People were treated with respect and they or their representatives were involved in making decisions about their care and treatment. We found people’s care and welfare needs were assessed and they were supported to have access to a full range of NHS services. People were offered adequate amounts of food and drink and their dietary preferences were catered for.

The service was clean and safe. However, there were only six bedrooms ready for use at the time of the inspection; work was ongoing to improve the rest of the accommodation.

A permanent staff team had not been appointed at the time of the inspection. The staff team was made up of staff from another service operated by the provider; they were working in Oakleigh on a temporary basis. The staff were experienced and trained to meet people’s needs; however, going forward people would be cared for by a different staff team.

The provider had put systems in place to monitor and assess the quality of the service people received; however, we were not able to test their effectiveness.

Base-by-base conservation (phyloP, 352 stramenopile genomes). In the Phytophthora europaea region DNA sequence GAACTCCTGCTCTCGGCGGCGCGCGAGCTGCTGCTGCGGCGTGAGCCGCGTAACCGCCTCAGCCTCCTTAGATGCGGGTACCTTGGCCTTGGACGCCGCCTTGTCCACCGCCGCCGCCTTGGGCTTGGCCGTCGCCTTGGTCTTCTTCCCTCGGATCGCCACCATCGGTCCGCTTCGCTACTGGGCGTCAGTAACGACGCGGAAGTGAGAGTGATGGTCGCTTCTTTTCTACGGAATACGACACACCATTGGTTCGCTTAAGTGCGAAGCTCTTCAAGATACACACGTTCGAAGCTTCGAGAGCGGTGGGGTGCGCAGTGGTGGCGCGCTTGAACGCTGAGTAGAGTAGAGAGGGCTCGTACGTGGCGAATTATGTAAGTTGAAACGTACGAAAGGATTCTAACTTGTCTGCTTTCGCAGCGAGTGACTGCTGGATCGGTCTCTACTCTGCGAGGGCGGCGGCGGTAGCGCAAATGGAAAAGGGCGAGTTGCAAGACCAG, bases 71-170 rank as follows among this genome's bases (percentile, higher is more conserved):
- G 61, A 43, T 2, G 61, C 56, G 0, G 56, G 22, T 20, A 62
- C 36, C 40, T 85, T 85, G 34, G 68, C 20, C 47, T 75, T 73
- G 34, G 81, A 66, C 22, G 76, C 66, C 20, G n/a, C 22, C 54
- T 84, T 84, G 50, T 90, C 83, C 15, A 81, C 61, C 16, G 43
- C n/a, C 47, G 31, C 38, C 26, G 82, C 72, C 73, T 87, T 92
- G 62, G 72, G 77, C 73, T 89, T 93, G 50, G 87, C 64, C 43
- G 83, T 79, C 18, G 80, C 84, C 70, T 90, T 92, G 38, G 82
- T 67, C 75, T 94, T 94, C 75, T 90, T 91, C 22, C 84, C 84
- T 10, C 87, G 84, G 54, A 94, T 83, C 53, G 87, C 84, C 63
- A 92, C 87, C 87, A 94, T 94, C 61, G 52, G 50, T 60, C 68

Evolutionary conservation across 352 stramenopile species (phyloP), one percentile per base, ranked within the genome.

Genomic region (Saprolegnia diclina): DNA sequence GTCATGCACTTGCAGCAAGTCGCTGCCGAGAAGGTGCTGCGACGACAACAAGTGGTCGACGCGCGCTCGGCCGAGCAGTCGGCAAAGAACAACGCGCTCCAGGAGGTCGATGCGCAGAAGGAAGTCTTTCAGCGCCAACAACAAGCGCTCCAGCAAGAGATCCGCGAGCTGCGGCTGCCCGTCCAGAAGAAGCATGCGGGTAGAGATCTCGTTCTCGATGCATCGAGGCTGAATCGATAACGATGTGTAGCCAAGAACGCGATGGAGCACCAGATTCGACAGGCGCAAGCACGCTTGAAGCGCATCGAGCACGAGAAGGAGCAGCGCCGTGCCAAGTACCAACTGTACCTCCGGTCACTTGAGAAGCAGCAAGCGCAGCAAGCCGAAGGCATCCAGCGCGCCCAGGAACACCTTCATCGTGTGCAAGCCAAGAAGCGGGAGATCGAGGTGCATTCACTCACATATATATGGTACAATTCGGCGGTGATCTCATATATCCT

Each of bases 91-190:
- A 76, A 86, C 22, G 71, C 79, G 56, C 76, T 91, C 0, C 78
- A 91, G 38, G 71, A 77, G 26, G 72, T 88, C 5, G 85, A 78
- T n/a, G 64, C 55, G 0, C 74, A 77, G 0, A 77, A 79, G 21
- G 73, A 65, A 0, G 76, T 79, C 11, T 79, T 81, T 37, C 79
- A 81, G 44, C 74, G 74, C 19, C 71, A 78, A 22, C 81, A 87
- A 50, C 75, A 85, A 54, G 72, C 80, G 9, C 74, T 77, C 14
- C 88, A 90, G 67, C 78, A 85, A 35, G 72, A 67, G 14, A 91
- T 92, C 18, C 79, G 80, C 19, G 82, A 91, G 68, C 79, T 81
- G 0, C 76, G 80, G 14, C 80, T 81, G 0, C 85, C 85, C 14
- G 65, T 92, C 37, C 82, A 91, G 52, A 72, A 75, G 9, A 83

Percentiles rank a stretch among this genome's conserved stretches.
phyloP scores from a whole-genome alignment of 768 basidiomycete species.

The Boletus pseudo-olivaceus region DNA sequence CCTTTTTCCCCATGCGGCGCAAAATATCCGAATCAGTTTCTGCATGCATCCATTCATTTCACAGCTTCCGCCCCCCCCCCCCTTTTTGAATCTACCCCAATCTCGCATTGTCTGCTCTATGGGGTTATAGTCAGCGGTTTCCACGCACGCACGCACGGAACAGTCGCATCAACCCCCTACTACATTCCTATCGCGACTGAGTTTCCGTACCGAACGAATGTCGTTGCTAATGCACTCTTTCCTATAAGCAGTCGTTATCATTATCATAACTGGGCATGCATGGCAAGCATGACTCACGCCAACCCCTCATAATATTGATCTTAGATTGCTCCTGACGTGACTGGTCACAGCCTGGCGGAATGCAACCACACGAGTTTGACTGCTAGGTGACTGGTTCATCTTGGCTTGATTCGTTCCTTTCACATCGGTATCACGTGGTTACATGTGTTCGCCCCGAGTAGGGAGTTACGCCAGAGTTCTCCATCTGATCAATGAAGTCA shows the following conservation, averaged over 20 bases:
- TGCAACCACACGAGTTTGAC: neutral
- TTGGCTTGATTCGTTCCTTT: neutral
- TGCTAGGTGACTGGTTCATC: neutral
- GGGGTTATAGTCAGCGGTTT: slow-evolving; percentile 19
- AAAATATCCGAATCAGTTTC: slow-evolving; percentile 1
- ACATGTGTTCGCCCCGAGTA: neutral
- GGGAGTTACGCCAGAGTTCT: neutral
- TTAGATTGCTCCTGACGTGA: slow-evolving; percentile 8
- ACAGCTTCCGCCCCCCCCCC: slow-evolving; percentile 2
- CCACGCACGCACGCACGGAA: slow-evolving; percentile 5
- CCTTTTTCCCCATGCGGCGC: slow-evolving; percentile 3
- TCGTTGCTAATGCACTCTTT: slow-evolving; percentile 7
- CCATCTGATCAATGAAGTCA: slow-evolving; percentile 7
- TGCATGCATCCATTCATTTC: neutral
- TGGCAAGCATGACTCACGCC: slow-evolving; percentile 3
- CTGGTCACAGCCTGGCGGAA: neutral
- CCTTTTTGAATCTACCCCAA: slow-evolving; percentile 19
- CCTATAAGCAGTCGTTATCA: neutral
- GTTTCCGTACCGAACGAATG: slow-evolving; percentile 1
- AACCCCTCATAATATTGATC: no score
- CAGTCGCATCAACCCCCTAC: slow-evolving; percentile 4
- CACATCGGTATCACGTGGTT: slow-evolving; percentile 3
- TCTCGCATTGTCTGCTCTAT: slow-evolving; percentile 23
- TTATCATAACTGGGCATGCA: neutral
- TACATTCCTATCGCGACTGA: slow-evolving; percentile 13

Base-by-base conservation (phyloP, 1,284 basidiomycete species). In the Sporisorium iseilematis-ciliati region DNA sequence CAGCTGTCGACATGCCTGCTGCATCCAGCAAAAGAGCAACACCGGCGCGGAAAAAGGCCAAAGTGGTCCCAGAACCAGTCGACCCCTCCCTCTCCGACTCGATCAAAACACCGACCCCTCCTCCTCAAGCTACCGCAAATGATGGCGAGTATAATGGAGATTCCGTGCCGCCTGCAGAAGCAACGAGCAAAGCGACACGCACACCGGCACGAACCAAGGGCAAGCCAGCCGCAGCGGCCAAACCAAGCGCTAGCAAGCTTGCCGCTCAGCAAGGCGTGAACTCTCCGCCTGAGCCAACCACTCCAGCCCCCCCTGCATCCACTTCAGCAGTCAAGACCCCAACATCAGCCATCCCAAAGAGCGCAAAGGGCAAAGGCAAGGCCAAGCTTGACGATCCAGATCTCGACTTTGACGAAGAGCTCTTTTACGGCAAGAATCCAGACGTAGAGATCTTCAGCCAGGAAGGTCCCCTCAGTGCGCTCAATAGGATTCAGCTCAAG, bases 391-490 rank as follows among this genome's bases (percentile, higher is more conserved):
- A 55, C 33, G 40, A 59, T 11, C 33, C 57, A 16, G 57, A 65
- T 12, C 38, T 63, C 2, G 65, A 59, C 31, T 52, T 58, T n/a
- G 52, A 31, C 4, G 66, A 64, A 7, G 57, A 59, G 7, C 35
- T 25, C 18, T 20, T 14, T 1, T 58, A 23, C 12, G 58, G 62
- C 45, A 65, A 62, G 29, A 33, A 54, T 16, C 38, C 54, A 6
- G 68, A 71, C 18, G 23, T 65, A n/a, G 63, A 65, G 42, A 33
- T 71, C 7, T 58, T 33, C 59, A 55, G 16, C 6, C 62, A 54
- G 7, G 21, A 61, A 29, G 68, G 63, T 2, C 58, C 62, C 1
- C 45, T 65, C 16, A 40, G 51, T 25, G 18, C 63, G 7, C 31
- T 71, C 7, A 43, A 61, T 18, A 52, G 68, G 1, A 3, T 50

Inspection carried out on 10 November 2011

During an inspection to make sure that the improvements required had been made

People did not express any direct views about the service they receive. From observation there were not enough staff on duty with the right skills to meet people’s needs. There were staff practices that did not respect people living in the home and that are not keeping people safe.

Inspection carried out on 15 September 2011

During an inspection to make sure that the improvements required had been made

Due to their complex needs the majority of people were not able to tell us about their experiences. However, we spoke with one person who uses the service and they told us that the staff were generally good at explaining things, although they felt there was little to do at the home other than to sit around all day.

Inspection carried out on 13 April 2011

During a routine inspection